Author Marla Brettschneider explored the question “What does it mean to be Jewish?” when speaking to Ithaca College students and faculty on Jewish communities in Africa.
The talk, which was attended by 25 students and faculty, focused on communities in Africa that have newly been introduced to Judaism and the relations between these communities and ones in North America, Europe and Israel. It took place at 7:30 p.m. on March 31 in the Park Center for Business and Sustainable Enterprise.
“Literally in every region — Western Africa, Central Africa, Eastern Africa and Southern Africa — there are a variety of these communities,” Bretschneider said to the audience. “I am making an attempt to make sense of interactions which have vexed me and many others, such as how global northern, in often western modes, dominates the landscape.”
Brettschneider, who has made multiple research trips to Africa, said the purpose of the talk was to let people know that in sub-Saharan Africa, there is a wide–ranging Jewish-related phenomenon in which millions of people in Africa have converted to a type of Judaism in the last hundred years.
She touched on issues of imperialism and colonialism in an international context and examined them using a Jewish frame to explore issues of global North and South dominance.
The topics brought up in her talk all stem from her newest book, “The Jewish Phenomenon in Sub-Saharan Africa: The Politics of Contradictory Discourses.”
“Usually, when I am done with a book, I kind of want nothing to do with the subject, but this has been so different in so many ways,” Brettschneider said during the discussion.
Brettschneider is an author of four other books of topics almost all coinciding with Jewry, the term for Jewish people collectively.
The Jewish studies program coordinated the event, which Rebecca Lesses, a colleague of Brettschneider’s and associate professor and Jewish studies coordinator at the college, headed.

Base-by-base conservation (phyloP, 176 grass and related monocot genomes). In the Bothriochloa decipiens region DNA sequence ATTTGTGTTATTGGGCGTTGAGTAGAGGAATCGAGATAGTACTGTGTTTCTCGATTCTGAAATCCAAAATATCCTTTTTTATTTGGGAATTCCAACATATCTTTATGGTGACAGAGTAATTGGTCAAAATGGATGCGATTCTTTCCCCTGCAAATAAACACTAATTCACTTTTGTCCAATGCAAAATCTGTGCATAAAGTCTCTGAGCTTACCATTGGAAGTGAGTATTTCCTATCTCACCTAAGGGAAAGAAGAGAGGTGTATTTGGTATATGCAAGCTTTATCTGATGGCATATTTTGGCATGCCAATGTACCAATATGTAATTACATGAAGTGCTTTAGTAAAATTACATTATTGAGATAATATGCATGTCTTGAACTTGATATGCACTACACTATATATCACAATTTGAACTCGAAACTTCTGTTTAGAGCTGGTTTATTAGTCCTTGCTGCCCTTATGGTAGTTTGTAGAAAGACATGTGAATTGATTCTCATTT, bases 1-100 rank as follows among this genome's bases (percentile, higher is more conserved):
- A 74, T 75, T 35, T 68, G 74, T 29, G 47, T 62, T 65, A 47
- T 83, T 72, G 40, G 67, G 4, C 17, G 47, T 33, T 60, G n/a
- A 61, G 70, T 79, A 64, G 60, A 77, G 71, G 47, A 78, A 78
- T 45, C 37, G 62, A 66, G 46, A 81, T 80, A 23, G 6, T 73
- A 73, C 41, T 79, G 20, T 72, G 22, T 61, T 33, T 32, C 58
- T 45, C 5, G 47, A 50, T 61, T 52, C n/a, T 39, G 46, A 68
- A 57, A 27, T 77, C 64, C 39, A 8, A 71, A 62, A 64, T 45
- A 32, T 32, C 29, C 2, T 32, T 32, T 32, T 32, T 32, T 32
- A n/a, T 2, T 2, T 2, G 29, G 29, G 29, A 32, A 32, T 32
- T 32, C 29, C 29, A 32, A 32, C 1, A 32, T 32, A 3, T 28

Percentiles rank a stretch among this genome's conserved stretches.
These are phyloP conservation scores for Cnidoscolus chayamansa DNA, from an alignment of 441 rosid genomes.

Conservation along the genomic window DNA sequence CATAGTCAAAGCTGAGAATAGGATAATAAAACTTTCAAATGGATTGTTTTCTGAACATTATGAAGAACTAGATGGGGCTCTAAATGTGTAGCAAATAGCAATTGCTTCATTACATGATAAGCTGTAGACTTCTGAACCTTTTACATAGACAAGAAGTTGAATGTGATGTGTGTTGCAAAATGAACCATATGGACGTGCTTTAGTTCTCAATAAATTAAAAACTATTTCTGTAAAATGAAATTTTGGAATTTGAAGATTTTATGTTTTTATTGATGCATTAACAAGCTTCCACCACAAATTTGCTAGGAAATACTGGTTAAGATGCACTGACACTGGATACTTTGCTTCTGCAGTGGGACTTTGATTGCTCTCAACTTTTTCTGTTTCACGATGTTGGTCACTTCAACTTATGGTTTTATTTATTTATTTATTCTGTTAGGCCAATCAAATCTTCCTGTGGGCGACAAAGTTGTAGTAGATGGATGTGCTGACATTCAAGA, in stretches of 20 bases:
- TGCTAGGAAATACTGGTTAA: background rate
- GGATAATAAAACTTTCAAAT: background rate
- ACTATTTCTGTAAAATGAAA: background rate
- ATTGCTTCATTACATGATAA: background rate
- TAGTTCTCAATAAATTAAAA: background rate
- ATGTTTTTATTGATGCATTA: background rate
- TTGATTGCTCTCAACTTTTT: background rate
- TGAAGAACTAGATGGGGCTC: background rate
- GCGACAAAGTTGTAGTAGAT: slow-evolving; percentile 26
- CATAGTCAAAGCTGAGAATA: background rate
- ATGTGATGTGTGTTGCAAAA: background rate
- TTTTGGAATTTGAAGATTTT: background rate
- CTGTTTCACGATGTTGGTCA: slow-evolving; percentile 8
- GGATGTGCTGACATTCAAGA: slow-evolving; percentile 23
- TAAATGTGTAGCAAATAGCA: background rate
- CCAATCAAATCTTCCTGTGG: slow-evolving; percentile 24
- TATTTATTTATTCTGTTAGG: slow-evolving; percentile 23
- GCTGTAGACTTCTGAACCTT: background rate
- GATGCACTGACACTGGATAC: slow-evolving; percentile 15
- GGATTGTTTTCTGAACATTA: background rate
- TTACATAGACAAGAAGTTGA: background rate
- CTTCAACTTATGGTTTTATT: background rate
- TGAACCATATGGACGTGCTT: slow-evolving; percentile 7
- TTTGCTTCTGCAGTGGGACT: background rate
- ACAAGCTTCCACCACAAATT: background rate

Lesses said Brettschneider was brought to the college to give this speech because of her important writings and the perspective they offer.
“She is a prolific writer,” Lesses said. “She brings her critical, politically aware perspective on this.”
Lesses said the talk opposes a commonly held notion that all Jews are from Europe.
“It challenges the view that all Jews are all of one particular background,” she said.
In the audience was Marcia Zax, the board chair of the Ithaca Area United Jewish Community. She said she dislikes the idea that a person’s race, background or appearance can dictate the validity of their religious beliefs.
“I reject that,” she said. “I think that it is completely wrong, and I don’t see that the African people’s Judaism as lesser than mine.”
Earlier that day, Brettschneider spoke in the class “Contemporary Jewish Identities: Gender, Race and Power,” about race politics, queer families and Jewish lives — relating to a book she wrote on the same topics, describing her experience as queer, Jewish and in an interracial family. Some of the students from that class also attended the talk.
Freshman Segaro Bozart, a member of the class, said Brettschneider allowed him to think about new ideas.
“It really made me realize how little I know about the world and about people and cultures everywhere,” he said.
Freshman Nnebundo Obi also attended the event.
“I really liked this talk because, as an African, I had only previously heard about black Jews once before,” she said. “It was interesting to learn how the Jewish religion had come to form various different expressions of Judaism in various countries.”
In addition to being an author, Brettschneider is a professor of political science and women’s studies at the University of New Hampshire. She coordinates the queer studies program there as well.